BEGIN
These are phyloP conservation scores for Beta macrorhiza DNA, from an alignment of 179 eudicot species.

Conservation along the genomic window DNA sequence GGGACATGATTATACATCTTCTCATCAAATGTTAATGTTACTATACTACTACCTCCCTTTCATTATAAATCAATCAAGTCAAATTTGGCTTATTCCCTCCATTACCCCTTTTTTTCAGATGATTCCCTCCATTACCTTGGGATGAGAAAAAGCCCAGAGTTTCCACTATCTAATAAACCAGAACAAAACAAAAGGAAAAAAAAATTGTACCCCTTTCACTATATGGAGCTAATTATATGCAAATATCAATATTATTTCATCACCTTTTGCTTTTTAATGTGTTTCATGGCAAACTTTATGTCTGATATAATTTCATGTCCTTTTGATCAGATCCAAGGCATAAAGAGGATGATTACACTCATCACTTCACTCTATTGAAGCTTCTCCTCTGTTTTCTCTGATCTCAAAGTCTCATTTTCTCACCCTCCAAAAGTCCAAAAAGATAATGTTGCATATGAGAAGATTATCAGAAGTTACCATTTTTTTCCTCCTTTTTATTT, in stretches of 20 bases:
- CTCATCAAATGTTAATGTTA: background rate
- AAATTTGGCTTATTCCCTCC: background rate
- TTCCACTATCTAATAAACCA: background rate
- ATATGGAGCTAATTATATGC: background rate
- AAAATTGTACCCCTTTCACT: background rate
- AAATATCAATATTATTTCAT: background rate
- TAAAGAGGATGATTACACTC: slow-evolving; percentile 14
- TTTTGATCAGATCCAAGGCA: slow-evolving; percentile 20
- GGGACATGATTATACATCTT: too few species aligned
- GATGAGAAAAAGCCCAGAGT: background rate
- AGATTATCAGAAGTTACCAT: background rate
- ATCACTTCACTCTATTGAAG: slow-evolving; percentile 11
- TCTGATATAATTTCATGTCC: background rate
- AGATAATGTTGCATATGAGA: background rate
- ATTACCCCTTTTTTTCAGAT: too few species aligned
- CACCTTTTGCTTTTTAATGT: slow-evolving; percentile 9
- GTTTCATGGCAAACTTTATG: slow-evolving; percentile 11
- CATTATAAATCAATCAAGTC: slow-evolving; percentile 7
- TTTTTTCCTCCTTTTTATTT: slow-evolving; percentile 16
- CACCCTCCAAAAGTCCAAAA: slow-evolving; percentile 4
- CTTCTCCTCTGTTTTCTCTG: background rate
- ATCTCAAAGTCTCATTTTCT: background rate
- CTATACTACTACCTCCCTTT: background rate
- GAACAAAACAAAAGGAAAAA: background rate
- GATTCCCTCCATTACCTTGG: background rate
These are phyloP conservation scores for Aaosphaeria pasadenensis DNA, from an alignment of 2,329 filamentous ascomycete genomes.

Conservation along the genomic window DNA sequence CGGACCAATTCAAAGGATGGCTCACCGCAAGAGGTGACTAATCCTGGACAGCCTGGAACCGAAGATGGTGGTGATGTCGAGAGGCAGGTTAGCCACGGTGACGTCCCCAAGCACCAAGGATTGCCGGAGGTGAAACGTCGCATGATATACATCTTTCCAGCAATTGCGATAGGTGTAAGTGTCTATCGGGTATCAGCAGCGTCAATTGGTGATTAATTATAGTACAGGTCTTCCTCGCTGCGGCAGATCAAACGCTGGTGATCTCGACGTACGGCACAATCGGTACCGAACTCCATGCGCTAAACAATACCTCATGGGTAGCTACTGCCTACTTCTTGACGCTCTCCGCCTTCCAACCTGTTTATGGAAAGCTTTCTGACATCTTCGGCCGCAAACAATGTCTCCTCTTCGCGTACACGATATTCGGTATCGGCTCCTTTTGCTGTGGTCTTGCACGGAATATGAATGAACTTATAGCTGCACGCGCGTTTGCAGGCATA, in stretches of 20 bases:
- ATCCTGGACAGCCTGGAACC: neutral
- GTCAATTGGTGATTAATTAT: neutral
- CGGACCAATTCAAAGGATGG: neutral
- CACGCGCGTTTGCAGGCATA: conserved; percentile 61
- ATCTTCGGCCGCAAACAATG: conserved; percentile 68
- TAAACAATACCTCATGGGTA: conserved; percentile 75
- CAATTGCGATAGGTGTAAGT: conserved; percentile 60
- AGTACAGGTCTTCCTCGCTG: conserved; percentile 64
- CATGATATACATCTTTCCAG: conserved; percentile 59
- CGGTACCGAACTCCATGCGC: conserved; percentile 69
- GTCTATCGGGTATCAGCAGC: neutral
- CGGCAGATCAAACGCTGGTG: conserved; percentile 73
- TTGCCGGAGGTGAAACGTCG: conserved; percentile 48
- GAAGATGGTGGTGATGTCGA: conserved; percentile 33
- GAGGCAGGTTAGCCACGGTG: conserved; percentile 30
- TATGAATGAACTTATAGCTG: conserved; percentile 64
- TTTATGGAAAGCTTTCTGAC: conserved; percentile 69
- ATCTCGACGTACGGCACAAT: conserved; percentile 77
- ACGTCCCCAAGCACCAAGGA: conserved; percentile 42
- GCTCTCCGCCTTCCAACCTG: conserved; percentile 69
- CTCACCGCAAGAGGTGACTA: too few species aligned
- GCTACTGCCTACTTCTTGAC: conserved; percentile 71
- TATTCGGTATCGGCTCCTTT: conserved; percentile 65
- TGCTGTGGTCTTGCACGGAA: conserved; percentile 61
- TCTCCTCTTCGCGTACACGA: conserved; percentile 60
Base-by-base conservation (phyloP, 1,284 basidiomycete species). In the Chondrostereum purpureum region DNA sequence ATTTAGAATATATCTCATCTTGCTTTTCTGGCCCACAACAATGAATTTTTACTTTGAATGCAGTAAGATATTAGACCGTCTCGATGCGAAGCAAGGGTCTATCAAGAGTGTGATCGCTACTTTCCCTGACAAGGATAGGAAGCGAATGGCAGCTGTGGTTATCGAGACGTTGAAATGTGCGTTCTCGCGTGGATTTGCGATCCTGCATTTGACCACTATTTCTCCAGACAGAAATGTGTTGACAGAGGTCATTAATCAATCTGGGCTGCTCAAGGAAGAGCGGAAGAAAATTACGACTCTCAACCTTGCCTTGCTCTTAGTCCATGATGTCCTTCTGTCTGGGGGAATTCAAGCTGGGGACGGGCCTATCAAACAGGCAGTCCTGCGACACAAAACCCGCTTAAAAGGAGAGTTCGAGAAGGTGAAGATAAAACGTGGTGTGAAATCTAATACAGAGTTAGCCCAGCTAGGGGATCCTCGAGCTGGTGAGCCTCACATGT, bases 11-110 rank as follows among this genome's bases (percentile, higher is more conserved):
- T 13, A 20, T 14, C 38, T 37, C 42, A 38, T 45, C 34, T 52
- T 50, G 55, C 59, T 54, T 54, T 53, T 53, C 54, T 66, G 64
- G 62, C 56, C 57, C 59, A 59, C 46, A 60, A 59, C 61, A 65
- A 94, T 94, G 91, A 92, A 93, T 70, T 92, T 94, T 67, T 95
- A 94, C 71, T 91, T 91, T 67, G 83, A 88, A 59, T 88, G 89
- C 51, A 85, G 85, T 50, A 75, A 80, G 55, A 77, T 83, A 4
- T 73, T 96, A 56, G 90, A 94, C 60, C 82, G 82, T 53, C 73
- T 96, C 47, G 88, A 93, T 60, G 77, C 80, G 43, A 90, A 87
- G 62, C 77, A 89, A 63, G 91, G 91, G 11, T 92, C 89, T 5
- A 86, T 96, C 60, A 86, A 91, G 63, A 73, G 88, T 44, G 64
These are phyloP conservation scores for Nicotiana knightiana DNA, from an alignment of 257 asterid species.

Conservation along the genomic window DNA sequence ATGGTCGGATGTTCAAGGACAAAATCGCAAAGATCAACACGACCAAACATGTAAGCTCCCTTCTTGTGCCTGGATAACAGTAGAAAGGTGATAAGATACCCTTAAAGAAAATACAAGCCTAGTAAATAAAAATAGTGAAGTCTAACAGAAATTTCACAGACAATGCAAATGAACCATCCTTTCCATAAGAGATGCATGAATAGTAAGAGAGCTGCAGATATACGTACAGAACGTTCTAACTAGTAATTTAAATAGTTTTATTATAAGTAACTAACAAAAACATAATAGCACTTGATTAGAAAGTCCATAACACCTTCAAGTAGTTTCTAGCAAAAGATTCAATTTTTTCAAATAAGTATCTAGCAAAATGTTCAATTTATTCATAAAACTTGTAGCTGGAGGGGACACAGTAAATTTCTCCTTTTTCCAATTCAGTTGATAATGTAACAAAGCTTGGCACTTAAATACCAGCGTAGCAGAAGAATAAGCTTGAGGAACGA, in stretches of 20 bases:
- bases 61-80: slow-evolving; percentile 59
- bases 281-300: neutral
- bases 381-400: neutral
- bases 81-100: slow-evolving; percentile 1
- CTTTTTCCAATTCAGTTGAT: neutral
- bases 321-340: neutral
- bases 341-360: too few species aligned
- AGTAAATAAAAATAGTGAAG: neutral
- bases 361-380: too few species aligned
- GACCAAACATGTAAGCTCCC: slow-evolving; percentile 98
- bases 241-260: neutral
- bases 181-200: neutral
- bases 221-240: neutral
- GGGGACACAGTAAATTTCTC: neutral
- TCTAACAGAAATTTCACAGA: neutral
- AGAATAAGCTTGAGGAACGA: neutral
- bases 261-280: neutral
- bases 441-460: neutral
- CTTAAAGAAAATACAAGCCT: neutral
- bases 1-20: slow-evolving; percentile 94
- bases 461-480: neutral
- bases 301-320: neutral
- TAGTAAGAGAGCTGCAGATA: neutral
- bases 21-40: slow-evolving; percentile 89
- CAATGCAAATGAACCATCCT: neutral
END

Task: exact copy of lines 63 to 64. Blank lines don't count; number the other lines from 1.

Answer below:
- T 96, C 47, G 88, A 93, T 60, G 77, C 80, G 43, A 90, A 87
- G 62, C 77, A 89, A 63, G 91, G 91, G 11, T 92, C 89, T 5